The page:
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Sugar, homeless youth

Most of us are lucky. We may not be wealthy beyond our wildest dreams but we have a roof over our heads and can afford to feed our children. Maybe we can’t give our children everything, but they don’t want for much if anything. I think that is the goal of every parent to learn from his or her own childhood and give our children a better childhood. It’s the natural evolution of parenthood. But sometimes life doesn’t turn out the way you intended it.

This summer when we were in Chicago was the first time my daughters ever saw a homeless person up close and personal. We were walking downtown and group of teenagers holding a sign stating that they were homeless and in desperate need of money for food. My 6-year-old just stared at them. It was hard for her to understand how anyone could survive homeless. She had a lot of questions and specifically wanted to know why any child’s parents would not protect their child and let them be homeless, she was baffled. Why were they homeless on the street when they were just a little bit older than she was?

I had no answers for her. She is too young to understand that financial circumstances may have lead to an entire family without a home and food and all the other bare necessities of life. She is to young to understand that due to sexual molestation or child abuse some children choose to run to survive and living on the street is preferred to being abused at home. She is too young for these conversations and every child is too young to be homeless and on their own.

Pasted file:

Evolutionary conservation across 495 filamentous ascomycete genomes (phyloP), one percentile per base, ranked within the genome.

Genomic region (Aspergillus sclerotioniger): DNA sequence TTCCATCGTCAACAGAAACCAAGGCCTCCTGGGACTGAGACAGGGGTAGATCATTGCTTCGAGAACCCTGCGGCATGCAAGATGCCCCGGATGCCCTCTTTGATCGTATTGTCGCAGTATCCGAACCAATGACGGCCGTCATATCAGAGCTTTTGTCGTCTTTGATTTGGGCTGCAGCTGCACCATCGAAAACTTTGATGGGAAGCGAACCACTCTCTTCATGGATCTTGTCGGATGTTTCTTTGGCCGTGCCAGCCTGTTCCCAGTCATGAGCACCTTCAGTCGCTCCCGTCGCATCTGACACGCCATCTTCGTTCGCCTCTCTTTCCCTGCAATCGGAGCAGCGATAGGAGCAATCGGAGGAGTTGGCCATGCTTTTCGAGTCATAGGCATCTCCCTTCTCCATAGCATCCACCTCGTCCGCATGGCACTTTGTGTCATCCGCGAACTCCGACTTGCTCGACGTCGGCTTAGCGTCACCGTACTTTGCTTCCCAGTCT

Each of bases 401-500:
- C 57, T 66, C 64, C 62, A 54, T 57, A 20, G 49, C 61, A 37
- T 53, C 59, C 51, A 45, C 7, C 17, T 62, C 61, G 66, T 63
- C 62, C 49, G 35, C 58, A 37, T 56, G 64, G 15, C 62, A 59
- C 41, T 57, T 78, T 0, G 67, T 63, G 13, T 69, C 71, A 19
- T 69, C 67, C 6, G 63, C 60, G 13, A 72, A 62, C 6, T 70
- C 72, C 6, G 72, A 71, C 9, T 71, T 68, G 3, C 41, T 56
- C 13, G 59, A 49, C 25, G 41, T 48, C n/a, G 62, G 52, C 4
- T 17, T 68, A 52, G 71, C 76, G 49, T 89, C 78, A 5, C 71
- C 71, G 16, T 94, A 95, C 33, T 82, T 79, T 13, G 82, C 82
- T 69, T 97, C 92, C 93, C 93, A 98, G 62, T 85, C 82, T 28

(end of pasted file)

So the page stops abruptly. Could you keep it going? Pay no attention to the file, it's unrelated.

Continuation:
There is a new movie by executive producer Elliott Broidy called called ‘Sugar’ follows the challenges of a 20-year-old woman thrust into homelessness in Venice Beach, California after the death of her family in a car accident. The ensuing plot spotlights the increased risks of violence, despair and social disconnect faced by homeless youth in a rapidly changing world. She ends up making lasting relationships with other homeless teens. Rotini Rainwater and Elliott Broidy’s Sugar is inspired by real events and has goals to educate people on homelessness in America.

Elliott Broidy has teamed with Director Rotimi Rainwater to document the multiple risks of youth homelessness. The movie’s script is drawn from Rotimi Rainwater’s experiences on the streets of Orlando following his tenure in the United States Navy.

Watch the trailer below!

Sugar does a great job portraying the social challenges faced by today’s homeless youth. For older kids, Sugar is a great movie to answer some of the questions that they might have when they see those forgotten teens on the street. It can help teach our children compassion and tolerance and it may just help us figure out how to explain this difficult situation to our small children and maybe by bringing attention to youth homelessness we can start to work to eradicate it.



Disclaimer:I was compensated and provided information about the movie to share it with my audience but all opinions are my own.

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